By Clinton Dybing
Sometimes you have to take some hard knocks being a writer. When an email popped through about writing something on the Sydney Convicts, I was hesitant. But when I saw the words ‘full’ and ‘Monty’, I gritted my teeth and thought I’d give it a shot — so down I buckled.
Rugger Bugger 9, the Convicts’ fundraiser, is mere days away, and this time the Convicts Inferno is being fuelled by ’70s disco music.
I spoke to some of the guys involved with the team, including Gus Donald, committee member and organiser of team fundraisers in years past. My first question (and a cheap one, at that) was regarding the show: did this mean that heaven was now, officially, on earth?
“To be honest,” Donald said, “playing rugby with the Convicts is heaven.”
Well, it would be. The Sydney Convicts are Australia’s first gay rugby union club. They are the retainers of the Bingham Cup, the World Cup of gay rugby. Not only have they won it, but won it twice in a row — not a bad effort, and not a slow climb, for a team founded in 2004.
“A lot of the original players were active members of POOFTA [Sydney’s gay touch football group],” Donald said. “So there was a small base of players to begin with. We used the gay press, Fair Day, pub crawls, on stage with drag queens, etc, to get the word out there. It quickly spread.”
It’s the Convicts’ intention to win the Cup a third consecutive time next June in Minneapolis, USA — hence the importance of nights likes Rugger Bugger.
Erik Denison, who’s coordinating the media for the night, outlined the ongoing necessity for the event. “It costs about $3000-$4000 per player [to go],” he said. “Along with the actual team, physios, doctors, nurses, etc, also have to go along.”
But what was originally done out of necessity to raise funds has evolved into a permanent, not to mention highly anticipated, event in Sydney’s gay calendar. Back in ’04, it seemed no one in the team was expecting such a fuss. “We had no idea Rugger Bugger was going to be so successful that first night,” Donald said. Really? Rugby players stripping — how could it not do well?
“Yes, well, at the end of the day,” he said, “sex sells. [But] without the support of the community, the club would simply not be able to attend Bingham.”
In the years since the team’s formation, and by participating in what’s regarded as a ‘tough’ man’s sport, the Convicts have inadvertently broken a few barriers and smashed a few stereotypes. This became apparent in a very public way in June this year, when two members of the Convicts appeared on Channel 9’s The Footy Show. The players tactfully, yet very directly, renounced the show’s homophobic attitudes.
The fact that not every team member is gay emphasises that common goals can render things like sexuality immaterial. “When you’re on the field,” Donald said, “trust me, the sexuality thing goes out the window. You’re totally consumed with the dynamics of the game. It’s just about playing it.”
The Convicts also have a team comprised of lesser-experienced players. Kevin Perry, originally from Canada, is a perfect example of how the team fosters growth.
“It’s great that the team caters to guys who want to learn,” Perry said. “I had no clue about rugby. I watched my first game in an Irish pub in Ontario about four years ago. It just looked like a pile of guys dumping themselves onto a ball.”
After coming to Australia on a working holiday, Perry played rugby briefly in Cairns before heading down here, where he “came into contact with the team and got involved. Rugby has been a big surprise.” Now he is in the starting line-up of the first team, is one of their most solid players and is even organising this latest Rugger Bugger. “They can appear a little intimidating — even to guys who’ve played a lot of sport in the past,” he said. “But they have a real lack of attitude — they’re a supportive bunch.”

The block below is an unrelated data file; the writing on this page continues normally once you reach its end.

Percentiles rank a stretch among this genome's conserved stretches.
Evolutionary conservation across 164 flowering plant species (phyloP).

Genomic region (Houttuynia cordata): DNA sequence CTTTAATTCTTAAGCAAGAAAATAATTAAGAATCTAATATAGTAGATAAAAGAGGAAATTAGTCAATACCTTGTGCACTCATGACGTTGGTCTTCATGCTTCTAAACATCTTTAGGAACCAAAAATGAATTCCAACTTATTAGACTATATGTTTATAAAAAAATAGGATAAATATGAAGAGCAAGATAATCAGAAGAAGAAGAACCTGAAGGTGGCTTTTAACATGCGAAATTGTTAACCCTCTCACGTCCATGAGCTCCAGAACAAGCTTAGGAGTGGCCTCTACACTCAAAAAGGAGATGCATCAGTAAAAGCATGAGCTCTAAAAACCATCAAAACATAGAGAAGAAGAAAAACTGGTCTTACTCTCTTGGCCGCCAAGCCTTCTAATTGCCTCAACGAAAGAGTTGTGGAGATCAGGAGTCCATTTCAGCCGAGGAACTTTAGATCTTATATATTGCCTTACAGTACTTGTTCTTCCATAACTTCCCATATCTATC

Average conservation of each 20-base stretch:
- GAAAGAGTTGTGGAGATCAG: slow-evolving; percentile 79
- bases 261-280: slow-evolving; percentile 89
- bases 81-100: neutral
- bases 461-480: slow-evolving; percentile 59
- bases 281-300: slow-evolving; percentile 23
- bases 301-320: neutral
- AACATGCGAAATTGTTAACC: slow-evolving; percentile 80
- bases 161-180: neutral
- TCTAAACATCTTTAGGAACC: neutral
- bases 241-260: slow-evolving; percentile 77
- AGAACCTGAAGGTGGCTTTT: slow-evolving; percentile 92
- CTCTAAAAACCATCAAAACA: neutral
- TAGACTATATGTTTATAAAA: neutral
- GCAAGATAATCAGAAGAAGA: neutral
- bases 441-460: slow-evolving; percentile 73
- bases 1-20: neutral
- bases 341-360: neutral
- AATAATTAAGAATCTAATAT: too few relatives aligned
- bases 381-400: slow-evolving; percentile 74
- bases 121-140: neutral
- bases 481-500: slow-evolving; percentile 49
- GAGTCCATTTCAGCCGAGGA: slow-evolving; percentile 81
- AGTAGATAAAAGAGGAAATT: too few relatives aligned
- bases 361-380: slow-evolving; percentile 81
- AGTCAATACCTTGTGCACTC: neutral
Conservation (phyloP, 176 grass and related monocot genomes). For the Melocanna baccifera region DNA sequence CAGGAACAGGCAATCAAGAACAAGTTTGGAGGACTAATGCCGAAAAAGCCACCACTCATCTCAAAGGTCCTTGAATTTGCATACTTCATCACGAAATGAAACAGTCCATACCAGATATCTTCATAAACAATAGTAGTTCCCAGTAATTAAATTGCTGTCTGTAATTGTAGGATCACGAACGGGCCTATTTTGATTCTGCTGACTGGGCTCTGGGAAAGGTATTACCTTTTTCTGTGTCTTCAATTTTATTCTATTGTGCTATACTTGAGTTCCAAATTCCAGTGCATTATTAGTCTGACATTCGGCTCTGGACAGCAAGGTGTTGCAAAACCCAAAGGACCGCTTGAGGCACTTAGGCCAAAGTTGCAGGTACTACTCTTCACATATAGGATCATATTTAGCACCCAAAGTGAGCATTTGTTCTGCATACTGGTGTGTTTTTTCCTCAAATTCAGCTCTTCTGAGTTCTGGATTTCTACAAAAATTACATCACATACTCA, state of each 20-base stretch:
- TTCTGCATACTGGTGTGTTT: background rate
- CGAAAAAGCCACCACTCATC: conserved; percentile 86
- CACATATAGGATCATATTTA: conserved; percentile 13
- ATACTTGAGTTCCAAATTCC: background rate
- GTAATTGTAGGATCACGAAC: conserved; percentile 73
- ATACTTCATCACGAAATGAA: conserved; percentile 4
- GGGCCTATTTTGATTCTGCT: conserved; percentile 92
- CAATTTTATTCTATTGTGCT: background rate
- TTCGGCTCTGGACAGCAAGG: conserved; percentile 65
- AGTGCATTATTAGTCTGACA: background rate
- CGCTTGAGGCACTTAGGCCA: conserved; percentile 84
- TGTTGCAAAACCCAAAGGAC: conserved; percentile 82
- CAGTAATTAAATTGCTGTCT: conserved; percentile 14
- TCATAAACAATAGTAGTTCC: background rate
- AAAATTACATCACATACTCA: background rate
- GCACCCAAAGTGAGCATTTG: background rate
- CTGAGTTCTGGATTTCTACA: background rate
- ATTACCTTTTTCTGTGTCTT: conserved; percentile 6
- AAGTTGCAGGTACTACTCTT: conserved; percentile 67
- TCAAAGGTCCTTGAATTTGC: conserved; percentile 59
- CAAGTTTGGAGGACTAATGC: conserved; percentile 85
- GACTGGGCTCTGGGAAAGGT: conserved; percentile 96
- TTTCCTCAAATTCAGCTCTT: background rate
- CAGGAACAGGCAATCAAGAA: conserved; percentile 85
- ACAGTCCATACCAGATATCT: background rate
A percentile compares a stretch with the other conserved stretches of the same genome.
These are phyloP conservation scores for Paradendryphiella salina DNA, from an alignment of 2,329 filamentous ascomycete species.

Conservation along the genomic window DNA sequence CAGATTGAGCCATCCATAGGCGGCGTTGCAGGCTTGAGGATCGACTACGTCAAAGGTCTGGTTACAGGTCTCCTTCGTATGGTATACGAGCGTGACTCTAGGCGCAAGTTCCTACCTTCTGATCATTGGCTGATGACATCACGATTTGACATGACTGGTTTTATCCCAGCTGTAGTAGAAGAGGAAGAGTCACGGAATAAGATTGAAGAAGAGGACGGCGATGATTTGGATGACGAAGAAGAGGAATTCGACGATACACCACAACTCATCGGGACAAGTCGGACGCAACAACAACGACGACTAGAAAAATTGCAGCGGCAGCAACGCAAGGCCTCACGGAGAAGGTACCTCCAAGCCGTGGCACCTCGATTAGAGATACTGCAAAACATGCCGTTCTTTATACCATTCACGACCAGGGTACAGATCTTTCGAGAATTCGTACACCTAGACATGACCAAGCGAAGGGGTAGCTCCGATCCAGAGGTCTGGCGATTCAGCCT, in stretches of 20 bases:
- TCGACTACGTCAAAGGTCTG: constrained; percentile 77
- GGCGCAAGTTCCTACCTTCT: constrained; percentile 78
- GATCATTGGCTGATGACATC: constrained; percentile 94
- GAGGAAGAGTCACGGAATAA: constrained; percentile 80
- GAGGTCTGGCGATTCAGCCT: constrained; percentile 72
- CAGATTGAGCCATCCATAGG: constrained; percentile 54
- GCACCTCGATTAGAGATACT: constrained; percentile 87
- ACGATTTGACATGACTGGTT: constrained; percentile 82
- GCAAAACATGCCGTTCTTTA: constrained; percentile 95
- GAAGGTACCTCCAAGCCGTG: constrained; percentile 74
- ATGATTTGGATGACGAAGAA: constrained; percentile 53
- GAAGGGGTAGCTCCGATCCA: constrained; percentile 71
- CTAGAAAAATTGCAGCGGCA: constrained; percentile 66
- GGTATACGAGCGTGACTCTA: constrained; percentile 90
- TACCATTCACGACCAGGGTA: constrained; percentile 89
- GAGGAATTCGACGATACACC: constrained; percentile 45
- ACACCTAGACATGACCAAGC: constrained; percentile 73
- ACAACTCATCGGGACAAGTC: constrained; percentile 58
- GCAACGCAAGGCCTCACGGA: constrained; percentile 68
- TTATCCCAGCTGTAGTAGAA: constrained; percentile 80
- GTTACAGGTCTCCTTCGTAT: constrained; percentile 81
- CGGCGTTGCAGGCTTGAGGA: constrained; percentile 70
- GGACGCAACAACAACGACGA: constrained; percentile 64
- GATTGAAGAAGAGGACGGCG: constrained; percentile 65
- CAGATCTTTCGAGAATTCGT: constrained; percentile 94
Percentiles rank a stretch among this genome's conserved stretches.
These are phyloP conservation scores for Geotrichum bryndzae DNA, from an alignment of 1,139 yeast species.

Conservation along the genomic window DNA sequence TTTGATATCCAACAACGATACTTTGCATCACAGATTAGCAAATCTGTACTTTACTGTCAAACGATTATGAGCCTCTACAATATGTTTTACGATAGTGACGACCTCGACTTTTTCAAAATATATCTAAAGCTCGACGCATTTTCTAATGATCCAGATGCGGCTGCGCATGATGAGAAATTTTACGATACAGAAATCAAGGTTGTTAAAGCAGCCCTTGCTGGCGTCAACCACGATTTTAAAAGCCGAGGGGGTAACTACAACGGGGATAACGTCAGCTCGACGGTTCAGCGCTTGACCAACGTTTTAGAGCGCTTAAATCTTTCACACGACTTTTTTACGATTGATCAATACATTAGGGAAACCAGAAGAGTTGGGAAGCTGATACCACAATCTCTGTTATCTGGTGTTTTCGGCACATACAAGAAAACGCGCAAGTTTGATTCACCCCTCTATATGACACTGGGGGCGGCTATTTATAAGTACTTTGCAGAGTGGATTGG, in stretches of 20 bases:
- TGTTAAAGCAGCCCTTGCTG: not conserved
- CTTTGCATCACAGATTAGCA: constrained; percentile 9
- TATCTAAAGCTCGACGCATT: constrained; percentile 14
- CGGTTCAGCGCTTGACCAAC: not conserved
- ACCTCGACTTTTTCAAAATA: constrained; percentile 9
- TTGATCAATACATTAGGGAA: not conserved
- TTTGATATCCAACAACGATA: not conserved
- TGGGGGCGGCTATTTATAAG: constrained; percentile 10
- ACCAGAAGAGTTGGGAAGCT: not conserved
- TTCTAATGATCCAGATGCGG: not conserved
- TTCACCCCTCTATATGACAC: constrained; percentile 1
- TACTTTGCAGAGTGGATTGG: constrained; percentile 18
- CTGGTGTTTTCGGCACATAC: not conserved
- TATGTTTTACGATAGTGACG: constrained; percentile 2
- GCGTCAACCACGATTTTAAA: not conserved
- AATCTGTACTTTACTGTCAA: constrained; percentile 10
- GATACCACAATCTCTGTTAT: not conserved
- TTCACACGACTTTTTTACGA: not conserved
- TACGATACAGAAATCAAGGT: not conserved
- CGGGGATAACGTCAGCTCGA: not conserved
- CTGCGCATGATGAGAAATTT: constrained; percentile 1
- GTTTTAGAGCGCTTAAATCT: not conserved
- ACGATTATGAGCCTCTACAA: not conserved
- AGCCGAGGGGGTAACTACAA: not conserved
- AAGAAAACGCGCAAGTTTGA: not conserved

And busy. They train Sundays, two nights a week and play a match on Saturdays. At the moment, they’re preparing for their big night which will include an underwear fashion show, a few disco performances, a tribute to Michael Jackson (who — and this is merely a guess — probably never played rugby) and, of course, the full Monty show. Maxi Shield, who sees the night as a great one for “acceptance”, will host.
“In the gay community,” Shield said, “if you don’t have a six-pack and the body to lift a car, you sometimes feel left out. Nights like this showcase all types of sexiness.”
The team has also recently been photographed with the Wallabies for the ‘This is Oz’ campaign, an International Day Against Homophobia initiative which has even had some exposure on Perez Hilton’s website.
I also hear that each player surprisingly finds time to have a life. Donald’s statement, “We’re just footy players” is a little debatable. It’s easy to throw over-used phrases like ‘uniting force’ or ‘team spirit’ around, but it’d actually demean what the team is accomplishing, and not just in the name of sport. Like any other social group or organisation, what they do is sometimes not as important as what they stand for.
On completing my talk with Denison (who, no doubt, has been juggling a mass of eager wolves, like me, all week) he asked me if I needed any images to go with the story. I told him I was pretty sure my editor had that covered. “Well, let me know,” Denison said, “because, I mean, these pictures are hot.” He dwelt on the ‘o’ sound and lengthened it, which made me smile. He obviously thought I’d have trouble believing him.
info: Rugger Bugger 9 (Convicts Inferno) is at the Midnight Shift, Saturday, September 5, from 8pm. Tickets $20 from www.themidnightshift.com or $25 on the door on the night. For more on the Convicts, visit www.sydneyconvicts.org